The Law Firm of Piacentile, Stefanowski & Malherbe LLP

Corruption in African Countries

Corruption is a huge problem in many African countries. It is estimated that Africa loses about $148 billion each year to corruption, which is a sizable portion of the continent's GDP. This lost money could have been used to improve infrastructure, provide basic services, and reduce poverty. Corruption also has a negative impact on economic growth and development.

There are many reasons why corruption is so prevalent in African countries. One reason is the lack of effective institutions and governance structures. In many African countries, there is a lack of transparency and accountability, which creates an environment where corruption can flourish. Additionally, weak rule of law and enforcement systems make it difficult to prosecute corrupt officials. Another reason for the high levels of corruption in Africa is the continent's resource endowment. Many African countries are rich in natural resources, such as oil and minerals. These resources often create opportunities for corruption, as they can be used to finance illicit activities or line the pockets of corrupt officials.

One of the ways we can see how corruption is spread across the continent is by utilizing Transparency International's Corruption Perceptions Index ("CPI"). The CPI measures corruption in different regions and countries of the world using various data sources from reputable institutions like the World Bank and the World Economic Forum, as well as, many corruption surveys and local assessments. Looking at the CPI's 2021 rankings for the continent, unfortunately, the Sub-Saharan region has the lowest average points in the world at 33 out of 100. Among the lowest score in the region, we can find Equatorial Guinea, Somalia, and the most corrupt country in the region South Sudan.

Corruption in South Sudan is such a big problem that it has its own Wikipedia page. Ever since its independence in 2011 (and even before when there was just one Sudan), the country has become, for all intents and purposes, a Kleptocracy where the nation's elite steal anything they can from the nation's coffers. In fact, members of parliament have complained that they have been unable to implement any type of regulations to combat fraud and malfeasance by government officials. The most famous example of this corruption happened in 2012 when a letter by President Salva Kiir was leaked to the press. The letter asked around 75 ministers and officials to return over $4 billion dollars of stolen government money, which led to the kidnapping of a prominent human rights activist that was critical of the government. To make matters worse, that event, now known as the "dura saga" also included another instance where the government awarded contracts totaling around $2.3 billion to build a strategic grain reserve. As you might have expected, only a few grain stores were actually built, and even though not all the contracts were paid, hundreds of millions of dollars were still stolen from the contracts. Another example of the rampant corruption occurred while the country was still in the process of establishing itself and gaining independence and they spent $1.7 billion on road construction, but only around 75 kilometers were built, in 2001 President Kiir demanded a $244 million contract be awarded without the Council of Minister's approval to a private construction firm owned by a close associate of the President.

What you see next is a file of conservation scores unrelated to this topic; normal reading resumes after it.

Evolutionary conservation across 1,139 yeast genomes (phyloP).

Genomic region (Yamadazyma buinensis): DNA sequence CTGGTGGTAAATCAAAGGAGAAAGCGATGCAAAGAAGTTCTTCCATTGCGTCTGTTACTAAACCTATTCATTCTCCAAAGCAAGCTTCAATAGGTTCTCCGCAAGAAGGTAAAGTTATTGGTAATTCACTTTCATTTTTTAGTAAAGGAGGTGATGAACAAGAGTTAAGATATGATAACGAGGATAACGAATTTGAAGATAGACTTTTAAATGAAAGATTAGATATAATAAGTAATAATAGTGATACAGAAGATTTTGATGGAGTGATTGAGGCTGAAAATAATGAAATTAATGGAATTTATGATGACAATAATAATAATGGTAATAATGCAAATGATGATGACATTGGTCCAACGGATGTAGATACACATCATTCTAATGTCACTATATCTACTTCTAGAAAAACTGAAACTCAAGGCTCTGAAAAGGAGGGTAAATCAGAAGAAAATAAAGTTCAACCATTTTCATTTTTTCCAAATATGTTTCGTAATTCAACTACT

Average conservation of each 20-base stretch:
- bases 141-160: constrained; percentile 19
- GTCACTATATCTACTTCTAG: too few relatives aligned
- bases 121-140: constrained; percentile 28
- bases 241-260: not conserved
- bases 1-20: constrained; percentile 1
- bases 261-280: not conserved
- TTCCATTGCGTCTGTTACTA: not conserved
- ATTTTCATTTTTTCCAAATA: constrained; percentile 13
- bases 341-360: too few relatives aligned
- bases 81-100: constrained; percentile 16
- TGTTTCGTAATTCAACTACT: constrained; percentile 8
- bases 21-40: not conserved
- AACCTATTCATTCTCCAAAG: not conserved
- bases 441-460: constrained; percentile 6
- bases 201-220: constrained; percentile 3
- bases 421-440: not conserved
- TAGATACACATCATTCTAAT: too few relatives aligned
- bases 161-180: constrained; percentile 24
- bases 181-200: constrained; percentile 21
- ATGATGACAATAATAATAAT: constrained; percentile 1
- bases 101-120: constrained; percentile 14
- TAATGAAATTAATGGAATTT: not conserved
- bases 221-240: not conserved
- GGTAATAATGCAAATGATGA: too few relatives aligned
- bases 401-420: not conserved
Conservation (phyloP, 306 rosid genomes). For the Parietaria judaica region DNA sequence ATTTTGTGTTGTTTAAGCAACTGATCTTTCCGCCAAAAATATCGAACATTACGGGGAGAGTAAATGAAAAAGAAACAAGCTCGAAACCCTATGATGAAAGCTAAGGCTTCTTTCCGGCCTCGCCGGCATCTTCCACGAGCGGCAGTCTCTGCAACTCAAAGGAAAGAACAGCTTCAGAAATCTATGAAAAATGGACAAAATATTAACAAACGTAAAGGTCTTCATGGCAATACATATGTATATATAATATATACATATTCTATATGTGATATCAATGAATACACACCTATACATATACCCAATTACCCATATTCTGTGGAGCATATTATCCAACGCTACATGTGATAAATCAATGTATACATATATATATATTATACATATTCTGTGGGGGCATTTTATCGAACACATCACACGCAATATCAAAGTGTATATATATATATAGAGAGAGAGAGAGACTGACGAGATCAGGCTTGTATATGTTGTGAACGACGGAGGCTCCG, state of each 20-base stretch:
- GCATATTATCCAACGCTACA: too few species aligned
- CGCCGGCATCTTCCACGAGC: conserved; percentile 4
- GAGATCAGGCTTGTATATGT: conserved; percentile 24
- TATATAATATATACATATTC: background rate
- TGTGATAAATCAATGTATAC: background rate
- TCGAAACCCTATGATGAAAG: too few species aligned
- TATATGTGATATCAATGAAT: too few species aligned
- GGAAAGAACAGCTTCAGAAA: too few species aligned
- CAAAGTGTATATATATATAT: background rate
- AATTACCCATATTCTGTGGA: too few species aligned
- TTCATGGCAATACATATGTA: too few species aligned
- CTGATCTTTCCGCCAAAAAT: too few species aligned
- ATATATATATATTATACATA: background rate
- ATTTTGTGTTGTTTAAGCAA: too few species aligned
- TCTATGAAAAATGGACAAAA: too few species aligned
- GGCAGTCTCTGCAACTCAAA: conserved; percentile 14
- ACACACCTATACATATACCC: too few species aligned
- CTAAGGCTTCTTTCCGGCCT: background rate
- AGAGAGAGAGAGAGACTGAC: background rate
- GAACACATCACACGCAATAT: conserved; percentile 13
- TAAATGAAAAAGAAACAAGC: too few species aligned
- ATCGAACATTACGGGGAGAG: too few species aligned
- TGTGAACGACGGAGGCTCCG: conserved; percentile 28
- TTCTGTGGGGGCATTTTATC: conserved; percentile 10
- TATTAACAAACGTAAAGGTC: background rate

The high levels of corruption in Africa have a number of negative consequences. They lead to a loss of trust in government and institutions, which can hamper economic growth and development. Additionally, corruption can lead to the misallocation of resources, as corrupt officials may redirect funds meant for public projects into their own pockets. This can result in a deterioration of public services and infrastructure. There are a number of ways to combat corruption in Africa. One way is to strengthen institutions and governance structures. This can be done by increasing transparency and accountability, and by reforming the justice system to make it more effective in prosecuting corrupt officials. Additionally, civil society organizations can play a role in combating corruption by providing oversight and holding government officials accountable.

While corruption is a serious problem in Africa, there are steps that can be taken to combat it. By strengthening institutions and increasing transparency and accountability, African countries can make progress in the fight against this scourge. We can see this in the CPI's 2021 report which shows that after implementing stronger laws and regulations to combat corruption, countries like Seychelles, Senegal, and Ethiopia have made significant improvements in managing their corruption levels. If you have information about corruption in South Asia, please reach out to us. We can help protect you and your identity while ensuring that the perpetrators are brought to justice. Together we can make a difference.